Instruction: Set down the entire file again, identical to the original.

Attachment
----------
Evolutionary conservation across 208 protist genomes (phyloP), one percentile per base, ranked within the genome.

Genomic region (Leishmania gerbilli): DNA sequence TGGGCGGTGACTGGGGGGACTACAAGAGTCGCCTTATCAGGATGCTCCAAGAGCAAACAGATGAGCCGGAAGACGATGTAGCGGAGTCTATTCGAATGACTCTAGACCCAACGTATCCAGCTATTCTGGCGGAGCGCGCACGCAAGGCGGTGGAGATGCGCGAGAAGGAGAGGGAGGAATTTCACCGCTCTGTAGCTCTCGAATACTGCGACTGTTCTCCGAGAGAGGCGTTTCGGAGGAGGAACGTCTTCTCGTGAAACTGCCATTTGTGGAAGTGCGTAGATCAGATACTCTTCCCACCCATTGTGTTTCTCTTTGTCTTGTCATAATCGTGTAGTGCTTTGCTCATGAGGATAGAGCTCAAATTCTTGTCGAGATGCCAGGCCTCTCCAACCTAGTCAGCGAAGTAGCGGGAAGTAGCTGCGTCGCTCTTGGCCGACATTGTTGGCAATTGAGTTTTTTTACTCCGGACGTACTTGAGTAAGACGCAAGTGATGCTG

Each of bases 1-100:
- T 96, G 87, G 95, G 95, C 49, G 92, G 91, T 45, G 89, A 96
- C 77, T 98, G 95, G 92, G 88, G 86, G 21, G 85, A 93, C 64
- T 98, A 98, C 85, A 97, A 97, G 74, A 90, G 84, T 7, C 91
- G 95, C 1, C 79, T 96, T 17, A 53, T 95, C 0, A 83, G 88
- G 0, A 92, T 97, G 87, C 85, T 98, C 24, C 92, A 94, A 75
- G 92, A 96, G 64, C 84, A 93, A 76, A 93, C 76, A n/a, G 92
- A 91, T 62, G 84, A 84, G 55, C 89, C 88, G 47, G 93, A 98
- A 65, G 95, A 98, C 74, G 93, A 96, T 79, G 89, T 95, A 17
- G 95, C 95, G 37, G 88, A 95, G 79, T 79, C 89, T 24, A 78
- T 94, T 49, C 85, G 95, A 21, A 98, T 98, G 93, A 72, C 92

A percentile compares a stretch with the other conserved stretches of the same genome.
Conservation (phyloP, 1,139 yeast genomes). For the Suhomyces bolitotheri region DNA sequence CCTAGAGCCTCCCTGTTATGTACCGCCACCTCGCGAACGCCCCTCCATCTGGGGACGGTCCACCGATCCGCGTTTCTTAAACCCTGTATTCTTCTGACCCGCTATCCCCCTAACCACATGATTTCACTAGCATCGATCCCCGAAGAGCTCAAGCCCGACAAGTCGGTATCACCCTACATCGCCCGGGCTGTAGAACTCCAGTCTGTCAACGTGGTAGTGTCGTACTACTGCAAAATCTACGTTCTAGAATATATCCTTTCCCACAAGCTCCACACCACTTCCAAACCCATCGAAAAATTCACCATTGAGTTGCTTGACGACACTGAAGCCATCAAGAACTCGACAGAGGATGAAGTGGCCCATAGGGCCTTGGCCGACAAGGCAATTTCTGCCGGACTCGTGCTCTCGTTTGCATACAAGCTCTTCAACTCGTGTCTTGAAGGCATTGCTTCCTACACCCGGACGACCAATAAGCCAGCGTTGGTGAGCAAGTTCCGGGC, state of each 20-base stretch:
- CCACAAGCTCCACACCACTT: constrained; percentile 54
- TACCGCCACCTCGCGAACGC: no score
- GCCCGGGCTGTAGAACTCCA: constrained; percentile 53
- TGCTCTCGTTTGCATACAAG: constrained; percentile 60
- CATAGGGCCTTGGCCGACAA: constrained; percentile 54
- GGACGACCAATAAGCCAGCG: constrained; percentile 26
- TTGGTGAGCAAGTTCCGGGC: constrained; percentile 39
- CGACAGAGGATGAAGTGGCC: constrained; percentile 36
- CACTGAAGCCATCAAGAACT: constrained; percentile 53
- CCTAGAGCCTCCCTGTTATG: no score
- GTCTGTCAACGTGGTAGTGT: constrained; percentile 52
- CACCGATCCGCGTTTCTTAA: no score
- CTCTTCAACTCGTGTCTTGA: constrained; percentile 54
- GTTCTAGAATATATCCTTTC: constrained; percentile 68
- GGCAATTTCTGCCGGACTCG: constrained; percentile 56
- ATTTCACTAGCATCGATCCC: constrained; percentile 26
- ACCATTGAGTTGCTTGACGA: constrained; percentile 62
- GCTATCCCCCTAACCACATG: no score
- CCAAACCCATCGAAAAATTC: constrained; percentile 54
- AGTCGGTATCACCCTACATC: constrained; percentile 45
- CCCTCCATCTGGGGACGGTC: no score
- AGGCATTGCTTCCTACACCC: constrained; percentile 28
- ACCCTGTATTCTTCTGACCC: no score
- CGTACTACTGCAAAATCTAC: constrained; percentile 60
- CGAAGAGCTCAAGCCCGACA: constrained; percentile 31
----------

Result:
Evolutionary conservation across 208 protist genomes (phyloP), one percentile per base, ranked within the genome.

Genomic region (Leishmania gerbilli): DNA sequence TGGGCGGTGACTGGGGGGACTACAAGAGTCGCCTTATCAGGATGCTCCAAGAGCAAACAGATGAGCCGGAAGACGATGTAGCGGAGTCTATTCGAATGACTCTAGACCCAACGTATCCAGCTATTCTGGCGGAGCGCGCACGCAAGGCGGTGGAGATGCGCGAGAAGGAGAGGGAGGAATTTCACCGCTCTGTAGCTCTCGAATACTGCGACTGTTCTCCGAGAGAGGCGTTTCGGAGGAGGAACGTCTTCTCGTGAAACTGCCATTTGTGGAAGTGCGTAGATCAGATACTCTTCCCACCCATTGTGTTTCTCTTTGTCTTGTCATAATCGTGTAGTGCTTTGCTCATGAGGATAGAGCTCAAATTCTTGTCGAGATGCCAGGCCTCTCCAACCTAGTCAGCGAAGTAGCGGGAAGTAGCTGCGTCGCTCTTGGCCGACATTGTTGGCAATTGAGTTTTTTTACTCCGGACGTACTTGAGTAAGACGCAAGTGATGCTG

Each of bases 1-100:
- T 96, G 87, G 95, G 95, C 49, G 92, G 91, T 45, G 89, A 96
- C 77, T 98, G 95, G 92, G 88, G 86, G 21, G 85, A 93, C 64
- T 98, A 98, C 85, A 97, A 97, G 74, A 90, G 84, T 7, C 91
- G 95, C 1, C 79, T 96, T 17, A 53, T 95, C 0, A 83, G 88
- G 0, A 92, T 97, G 87, C 85, T 98, C 24, C 92, A 94, A 75
- G 92, A 96, G 64, C 84, A 93, A 76, A 93, C 76, A n/a, G 92
- A 91, T 62, G 84, A 84, G 55, C 89, C 88, G 47, G 93, A 98
- A 65, G 95, A 98, C 74, G 93, A 96, T 79, G 89, T 95, A 17
- G 95, C 95, G 37, G 88, A 95, G 79, T 79, C 89, T 24, A 78
- T 94, T 49, C 85, G 95, A 21, A 98, T 98, G 93, A 72, C 92

A percentile compares a stretch with the other conserved stretches of the same genome.
Conservation (phyloP, 1,139 yeast genomes). For the Suhomyces bolitotheri region DNA sequence CCTAGAGCCTCCCTGTTATGTACCGCCACCTCGCGAACGCCCCTCCATCTGGGGACGGTCCACCGATCCGCGTTTCTTAAACCCTGTATTCTTCTGACCCGCTATCCCCCTAACCACATGATTTCACTAGCATCGATCCCCGAAGAGCTCAAGCCCGACAAGTCGGTATCACCCTACATCGCCCGGGCTGTAGAACTCCAGTCTGTCAACGTGGTAGTGTCGTACTACTGCAAAATCTACGTTCTAGAATATATCCTTTCCCACAAGCTCCACACCACTTCCAAACCCATCGAAAAATTCACCATTGAGTTGCTTGACGACACTGAAGCCATCAAGAACTCGACAGAGGATGAAGTGGCCCATAGGGCCTTGGCCGACAAGGCAATTTCTGCCGGACTCGTGCTCTCGTTTGCATACAAGCTCTTCAACTCGTGTCTTGAAGGCATTGCTTCCTACACCCGGACGACCAATAAGCCAGCGTTGGTGAGCAAGTTCCGGGC, state of each 20-base stretch:
- CCACAAGCTCCACACCACTT: constrained; percentile 54
- TACCGCCACCTCGCGAACGC: no score
- GCCCGGGCTGTAGAACTCCA: constrained; percentile 53
- TGCTCTCGTTTGCATACAAG: constrained; percentile 60
- CATAGGGCCTTGGCCGACAA: constrained; percentile 54
- GGACGACCAATAAGCCAGCG: constrained; percentile 26
- TTGGTGAGCAAGTTCCGGGC: constrained; percentile 39
- CGACAGAGGATGAAGTGGCC: constrained; percentile 36
- CACTGAAGCCATCAAGAACT: constrained; percentile 53
- CCTAGAGCCTCCCTGTTATG: no score
- GTCTGTCAACGTGGTAGTGT: constrained; percentile 52
- CACCGATCCGCGTTTCTTAA: no score
- CTCTTCAACTCGTGTCTTGA: constrained; percentile 54
- GTTCTAGAATATATCCTTTC: constrained; percentile 68
- GGCAATTTCTGCCGGACTCG: constrained; percentile 56
- ATTTCACTAGCATCGATCCC: constrained; percentile 26
- ACCATTGAGTTGCTTGACGA: constrained; percentile 62
- GCTATCCCCCTAACCACATG: no score
- CCAAACCCATCGAAAAATTC: constrained; percentile 54
- AGTCGGTATCACCCTACATC: constrained; percentile 45
- CCCTCCATCTGGGGACGGTC: no score
- AGGCATTGCTTCCTACACCC: constrained; percentile 28
- ACCCTGTATTCTTCTGACCC: no score
- CGTACTACTGCAAAATCTAC: constrained; percentile 60
- CGAAGAGCTCAAGCCCGACA: constrained; percentile 31